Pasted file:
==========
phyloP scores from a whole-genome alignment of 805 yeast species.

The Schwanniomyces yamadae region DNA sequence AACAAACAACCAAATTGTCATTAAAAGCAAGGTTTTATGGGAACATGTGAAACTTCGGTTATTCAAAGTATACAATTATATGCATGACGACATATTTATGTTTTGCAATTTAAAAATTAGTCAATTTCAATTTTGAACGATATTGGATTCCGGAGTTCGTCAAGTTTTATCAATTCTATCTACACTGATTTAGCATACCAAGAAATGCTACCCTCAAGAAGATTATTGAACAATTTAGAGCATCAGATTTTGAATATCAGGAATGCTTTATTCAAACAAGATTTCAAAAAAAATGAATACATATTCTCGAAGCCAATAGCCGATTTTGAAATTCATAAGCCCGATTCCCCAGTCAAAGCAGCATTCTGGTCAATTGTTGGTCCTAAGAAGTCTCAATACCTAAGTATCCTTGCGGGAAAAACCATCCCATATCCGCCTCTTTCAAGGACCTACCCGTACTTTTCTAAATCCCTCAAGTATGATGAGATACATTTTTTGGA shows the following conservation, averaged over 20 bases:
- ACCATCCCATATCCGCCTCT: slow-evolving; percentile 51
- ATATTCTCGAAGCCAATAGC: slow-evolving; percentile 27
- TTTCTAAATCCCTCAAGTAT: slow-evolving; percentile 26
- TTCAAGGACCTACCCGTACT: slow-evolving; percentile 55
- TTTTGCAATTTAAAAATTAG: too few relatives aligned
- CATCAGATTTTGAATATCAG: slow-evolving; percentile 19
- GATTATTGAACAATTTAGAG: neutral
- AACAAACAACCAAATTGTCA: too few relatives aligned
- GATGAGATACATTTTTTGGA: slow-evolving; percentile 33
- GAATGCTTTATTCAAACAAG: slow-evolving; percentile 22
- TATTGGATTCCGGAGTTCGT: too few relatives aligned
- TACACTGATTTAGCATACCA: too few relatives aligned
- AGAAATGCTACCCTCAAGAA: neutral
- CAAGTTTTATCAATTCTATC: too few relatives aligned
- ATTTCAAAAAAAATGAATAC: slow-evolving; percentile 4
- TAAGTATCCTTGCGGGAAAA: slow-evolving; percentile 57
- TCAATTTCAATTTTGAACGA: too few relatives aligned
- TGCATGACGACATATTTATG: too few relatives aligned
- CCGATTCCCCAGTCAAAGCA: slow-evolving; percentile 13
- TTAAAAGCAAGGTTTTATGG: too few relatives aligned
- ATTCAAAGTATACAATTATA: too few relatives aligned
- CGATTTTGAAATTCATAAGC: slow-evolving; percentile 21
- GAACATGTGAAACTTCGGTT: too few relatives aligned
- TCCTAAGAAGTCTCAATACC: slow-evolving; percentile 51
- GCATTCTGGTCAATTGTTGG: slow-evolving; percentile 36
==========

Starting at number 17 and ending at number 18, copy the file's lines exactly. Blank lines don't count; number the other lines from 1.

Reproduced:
- ATTTCAAAAAAAATGAATAC: slow-evolving; percentile 4
- TAAGTATCCTTGCGGGAAAA: slow-evolving; percentile 57